7

I'm reading a story about a taxi driver picking up a young girl. He is driving when he notices that the girl has disappeared. However, at a certain point he hears her voice telling him to change his destination. At this point I found this sentence: もう声が出ず体でうなずいて真っ直ぐ前だけ見て走らせた。 What does the part in bold mean?

  • 3
    Tell us what you can make of it. Hint: there are two verbs in the bolded portion. Can you make an attempt at their meaning individually as phrases? – A.Ellett Jun 19 '17 at 17:14
11

Lets break this down, and see what we can get out of this sentence.

声が出ず: You're going to find a really good grammar here ~ず。 If you want to do some research, look here. Simply put, it is a grammar where you do something without doing something else. This portion translates to without using his voice

Here's another example of ~ず usage:

忘れずにやりました。(I did it without forgetting)

もう: This is probably one of the most important parts of the sentence. As you'll see discussed in the comments below, もう changes the meaning of 声が出ず from without using his/her voice to unable to use his/her voice.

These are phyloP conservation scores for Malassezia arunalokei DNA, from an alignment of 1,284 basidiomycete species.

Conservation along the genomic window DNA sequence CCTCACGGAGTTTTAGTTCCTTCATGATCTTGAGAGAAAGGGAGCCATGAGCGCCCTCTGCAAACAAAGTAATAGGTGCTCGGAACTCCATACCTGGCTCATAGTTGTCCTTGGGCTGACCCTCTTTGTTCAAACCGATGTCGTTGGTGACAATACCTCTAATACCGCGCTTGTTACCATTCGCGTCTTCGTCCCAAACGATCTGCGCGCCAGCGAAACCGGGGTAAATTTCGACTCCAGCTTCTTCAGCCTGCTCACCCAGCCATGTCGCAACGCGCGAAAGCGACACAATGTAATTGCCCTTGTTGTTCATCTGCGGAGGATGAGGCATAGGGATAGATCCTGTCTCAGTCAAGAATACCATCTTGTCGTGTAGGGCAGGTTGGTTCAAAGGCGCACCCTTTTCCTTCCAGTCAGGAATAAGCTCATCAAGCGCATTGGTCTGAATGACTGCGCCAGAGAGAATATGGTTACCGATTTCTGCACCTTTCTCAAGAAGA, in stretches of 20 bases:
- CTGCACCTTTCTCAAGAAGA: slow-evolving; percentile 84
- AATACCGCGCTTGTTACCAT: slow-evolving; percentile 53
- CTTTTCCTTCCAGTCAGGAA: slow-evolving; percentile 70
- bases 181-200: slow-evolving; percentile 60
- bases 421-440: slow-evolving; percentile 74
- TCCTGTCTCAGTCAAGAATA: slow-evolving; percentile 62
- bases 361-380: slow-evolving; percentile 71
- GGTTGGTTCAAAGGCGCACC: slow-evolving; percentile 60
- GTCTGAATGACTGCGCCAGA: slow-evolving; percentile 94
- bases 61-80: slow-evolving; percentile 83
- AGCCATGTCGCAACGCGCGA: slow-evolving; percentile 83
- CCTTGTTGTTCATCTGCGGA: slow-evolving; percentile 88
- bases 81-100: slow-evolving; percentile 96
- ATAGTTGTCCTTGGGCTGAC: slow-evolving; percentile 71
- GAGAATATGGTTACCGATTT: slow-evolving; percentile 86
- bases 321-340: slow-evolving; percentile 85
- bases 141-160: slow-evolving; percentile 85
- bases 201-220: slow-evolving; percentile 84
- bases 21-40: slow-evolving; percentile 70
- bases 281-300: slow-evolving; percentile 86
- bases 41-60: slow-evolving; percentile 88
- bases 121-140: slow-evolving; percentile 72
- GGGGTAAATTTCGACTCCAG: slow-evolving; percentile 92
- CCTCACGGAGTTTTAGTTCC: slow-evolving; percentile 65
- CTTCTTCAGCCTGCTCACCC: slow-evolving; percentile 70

体{からだ}で: Literally translates as "with the body."

うなずいて: This is a conjugation of うなずく、whose translation can be found here. However, you'll also find that うなずいて also has a definition listed on jisho.org. Compounded with 体で we get: Nodding with his/her body.

Ok, now lets put it all together:

もう声が出ず体でうなずいて真っ直ぐ前だけ見て走らせた。

Unable to speak, he/she nodded with his/her body, and ran straight forward not looking left or right.

I want to add an appendage that 前だけ見て means only looking forward. In translating that to English, I changed it to without looking left or right.

Hope it helps.

  • 声が出ない means to an inability to use one's voice. Also, here もう would carry the meaning of "no longer". So, "no longer able to speak, he nodded with his body,..." – A.Ellett Jun 19 '17 at 18:12
  • @A.Ellett You're right, I guess I hinged my translation on the meaning of 体{てい} too much.. I think I'll delete this and let the other answer do the speaking. – ajsmart Jun 19 '17 at 18:16
  • 1
    I think your answer is fine and it seeks to elaborate on the nature of the grammar involved. So, I'd say, leave it here. It's useful. – A.Ellett Jun 19 '17 at 18:18
  • 1
    It means 「声が出なくて 、[体]{からだ}でうなずいて」, not ~[体]{てい}で... (「[体]{てい}で」 should follow the attributive form/連体形. 「~ず」 is 連用形, not 連体形) – Chocolate Jun 19 '17 at 21:48
8

Literally, "His voice no longer came out and he nodded with his body [only]". Presumably he is so scared by hearing her voice after she has disappeared that he cannot speak, only nod. I'd suggest "His voice failed him. He could only nod silently. He drove on with his eyes fixed straight ahead".

Your Answer

By clicking “Post Your Answer”, you agree to our terms of service, privacy policy and cookie policy

Not the answer you're looking for? Browse other questions tagged or ask your own question.